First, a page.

These are chat archives for influxdata/influxdb

27th
Apr 2016
Rüdiger Klaehn
@rklaehn
Apr 27 2016 15:50
Is there some more detailed documentation about the data model? I read https://docs.influxdata.com/influxdb/v0.12/concepts/schema_and_data_layout/#page-title , but I would like to have some more detail, especially about the performance and memory impact of tags.
I read this blog post: http://puyuan.github.io/influxdb-tag-cardinality-memory-performance , so now I wonder if it is safe at all to use tags with any dynamic data (hostname, user-agent etc.)
Connor Peet
@connor4312
Apr 27 2016 16:01
Did these benchmarks on 0.10 on Windows:
- 1m records with a 100k cardinality = 26 MB RAM
- 10m records with 1m cardinality = 230 MB RAM
- 100m records with 10m cardinality = ~6GB RAM
(cardinality == number of unique tags)
@rklaehn
Rüdiger Klaehn
@rklaehn
Apr 27 2016 16:03
How is cardinality calculated. Product of number of different values per tag over all time?
Connor Peet
@connor4312
Apr 27 2016 16:03
In all of these I added 10 records for each unique tag
This was a while ago so I don't have the script I used, but it should be pretty easily to whip up your own test
Rüdiger Klaehn
@rklaehn
Apr 27 2016 16:04
E.g. if you have something like hostname or user agent, it could grow to a very large number of distinct values over time. I guess something like session id does not belong in a tag in the first place.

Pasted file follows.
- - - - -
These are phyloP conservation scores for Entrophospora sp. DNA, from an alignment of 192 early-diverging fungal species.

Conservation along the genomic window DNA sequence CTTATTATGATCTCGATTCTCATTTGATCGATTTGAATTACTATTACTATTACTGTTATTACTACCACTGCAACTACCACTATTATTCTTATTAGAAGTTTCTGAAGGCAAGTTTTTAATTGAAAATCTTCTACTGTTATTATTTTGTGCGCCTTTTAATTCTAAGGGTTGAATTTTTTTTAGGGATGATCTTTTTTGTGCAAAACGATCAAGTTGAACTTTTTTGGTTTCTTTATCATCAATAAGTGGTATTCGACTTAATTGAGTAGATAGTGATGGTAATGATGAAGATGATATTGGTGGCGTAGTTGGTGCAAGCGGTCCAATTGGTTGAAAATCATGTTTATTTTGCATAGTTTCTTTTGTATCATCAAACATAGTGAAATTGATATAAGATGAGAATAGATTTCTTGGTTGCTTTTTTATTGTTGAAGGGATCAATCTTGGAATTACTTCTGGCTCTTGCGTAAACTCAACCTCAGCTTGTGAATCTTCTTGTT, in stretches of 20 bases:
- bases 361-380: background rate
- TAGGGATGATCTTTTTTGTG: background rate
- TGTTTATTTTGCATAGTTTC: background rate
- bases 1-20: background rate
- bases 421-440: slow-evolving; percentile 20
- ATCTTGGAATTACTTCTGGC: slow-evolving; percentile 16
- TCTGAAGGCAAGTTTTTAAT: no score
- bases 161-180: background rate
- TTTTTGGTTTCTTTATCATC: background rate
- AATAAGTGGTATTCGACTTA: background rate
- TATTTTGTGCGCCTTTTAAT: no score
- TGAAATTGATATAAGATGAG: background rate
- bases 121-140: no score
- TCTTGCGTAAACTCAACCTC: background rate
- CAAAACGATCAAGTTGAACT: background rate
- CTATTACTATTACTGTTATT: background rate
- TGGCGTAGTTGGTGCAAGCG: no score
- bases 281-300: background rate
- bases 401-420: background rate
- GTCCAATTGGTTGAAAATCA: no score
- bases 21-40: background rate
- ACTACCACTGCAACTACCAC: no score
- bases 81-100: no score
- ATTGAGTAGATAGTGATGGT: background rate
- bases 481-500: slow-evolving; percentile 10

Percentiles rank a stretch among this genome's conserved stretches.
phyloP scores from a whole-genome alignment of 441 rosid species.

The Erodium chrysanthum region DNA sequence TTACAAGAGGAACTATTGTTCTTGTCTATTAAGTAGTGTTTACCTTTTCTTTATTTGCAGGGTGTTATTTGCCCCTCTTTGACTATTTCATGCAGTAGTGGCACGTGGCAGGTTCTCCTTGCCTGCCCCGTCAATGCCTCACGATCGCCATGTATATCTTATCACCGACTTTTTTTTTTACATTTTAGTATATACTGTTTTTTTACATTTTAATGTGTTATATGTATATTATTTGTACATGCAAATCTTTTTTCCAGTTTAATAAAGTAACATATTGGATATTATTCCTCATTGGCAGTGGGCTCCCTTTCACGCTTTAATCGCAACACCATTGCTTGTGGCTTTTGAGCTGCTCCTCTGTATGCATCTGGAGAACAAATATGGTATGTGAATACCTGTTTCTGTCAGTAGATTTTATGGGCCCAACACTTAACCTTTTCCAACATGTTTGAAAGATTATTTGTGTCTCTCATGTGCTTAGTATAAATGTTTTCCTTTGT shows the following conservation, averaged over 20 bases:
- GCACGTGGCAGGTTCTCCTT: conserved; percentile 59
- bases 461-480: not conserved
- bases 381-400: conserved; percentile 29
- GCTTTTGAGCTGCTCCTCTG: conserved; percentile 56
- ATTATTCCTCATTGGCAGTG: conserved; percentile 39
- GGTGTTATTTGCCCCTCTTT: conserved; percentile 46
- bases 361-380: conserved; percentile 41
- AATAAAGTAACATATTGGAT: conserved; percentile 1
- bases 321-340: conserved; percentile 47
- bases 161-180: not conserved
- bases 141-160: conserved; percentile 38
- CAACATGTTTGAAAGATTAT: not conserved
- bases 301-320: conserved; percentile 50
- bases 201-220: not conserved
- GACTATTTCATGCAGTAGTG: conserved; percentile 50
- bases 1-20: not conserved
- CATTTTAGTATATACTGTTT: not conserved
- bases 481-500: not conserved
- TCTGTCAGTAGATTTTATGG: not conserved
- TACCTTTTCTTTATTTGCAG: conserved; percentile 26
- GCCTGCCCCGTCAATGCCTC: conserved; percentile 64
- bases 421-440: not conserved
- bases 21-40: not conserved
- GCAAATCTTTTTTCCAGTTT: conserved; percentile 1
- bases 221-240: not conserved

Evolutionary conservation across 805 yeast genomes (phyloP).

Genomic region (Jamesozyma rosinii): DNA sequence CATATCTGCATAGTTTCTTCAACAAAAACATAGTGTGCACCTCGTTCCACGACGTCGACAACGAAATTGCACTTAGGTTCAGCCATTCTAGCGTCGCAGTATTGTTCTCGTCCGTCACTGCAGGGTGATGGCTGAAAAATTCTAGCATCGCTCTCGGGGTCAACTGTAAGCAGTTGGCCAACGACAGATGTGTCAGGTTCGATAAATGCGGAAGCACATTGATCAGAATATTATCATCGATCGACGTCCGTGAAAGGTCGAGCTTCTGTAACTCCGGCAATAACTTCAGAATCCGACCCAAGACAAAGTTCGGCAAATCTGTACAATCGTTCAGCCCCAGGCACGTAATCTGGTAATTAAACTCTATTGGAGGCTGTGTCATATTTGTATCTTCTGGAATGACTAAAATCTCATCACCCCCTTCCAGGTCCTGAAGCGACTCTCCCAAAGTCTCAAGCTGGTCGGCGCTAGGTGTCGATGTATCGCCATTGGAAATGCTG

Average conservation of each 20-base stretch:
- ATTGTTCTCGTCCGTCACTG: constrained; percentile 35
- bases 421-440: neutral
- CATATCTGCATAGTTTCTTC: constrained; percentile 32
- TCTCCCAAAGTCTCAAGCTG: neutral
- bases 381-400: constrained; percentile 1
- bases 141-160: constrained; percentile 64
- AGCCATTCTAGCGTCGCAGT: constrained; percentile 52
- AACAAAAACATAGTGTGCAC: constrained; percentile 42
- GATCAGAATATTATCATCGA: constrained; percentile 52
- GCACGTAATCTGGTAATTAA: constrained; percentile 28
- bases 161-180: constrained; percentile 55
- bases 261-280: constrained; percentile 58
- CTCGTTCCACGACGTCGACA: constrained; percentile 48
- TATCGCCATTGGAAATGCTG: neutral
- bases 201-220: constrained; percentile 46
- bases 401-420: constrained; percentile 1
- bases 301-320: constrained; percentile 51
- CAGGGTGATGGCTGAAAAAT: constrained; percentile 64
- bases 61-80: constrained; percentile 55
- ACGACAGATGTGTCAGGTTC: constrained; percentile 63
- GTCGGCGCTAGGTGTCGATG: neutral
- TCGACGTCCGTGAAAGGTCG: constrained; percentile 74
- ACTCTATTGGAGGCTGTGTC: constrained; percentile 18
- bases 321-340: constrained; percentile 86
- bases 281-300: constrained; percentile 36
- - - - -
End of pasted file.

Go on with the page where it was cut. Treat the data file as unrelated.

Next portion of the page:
Connor Peet
@connor4312
Apr 27 2016 16:05
Well, it depends on your workload and what kind of machine you're running. If you read frequently, you'll get way better read performance if session ID is a tag (assuming you read per session ID).
Rüdiger Klaehn
@rklaehn
Apr 27 2016 16:06
But isn't the cardinality of a sessionid basically unbounded?
Connor Peet
@connor4312
Apr 27 2016 16:07
Yea, though the number you'll actually have to store is dependent on how many users you have and what your retention policy is
Rüdiger Klaehn
@rklaehn
Apr 27 2016 16:08
That is why I am interested in how cardinality is calculated. E.g. the number of sessions per day might be totally acceptable, but not for a year.
But thanks a lot for your info. The bottom line is that at the current data rate I don't have to worry too much.
Connor Peet
@connor4312
Apr 27 2016 16:10
You could keep them in a series with a one day RP and tag by their ID, and downsample into a series where it isn't tagged after that. You could also manually tag them by the first n characters of the session ID; that would give you a bounded cardinality without having too poor read performance.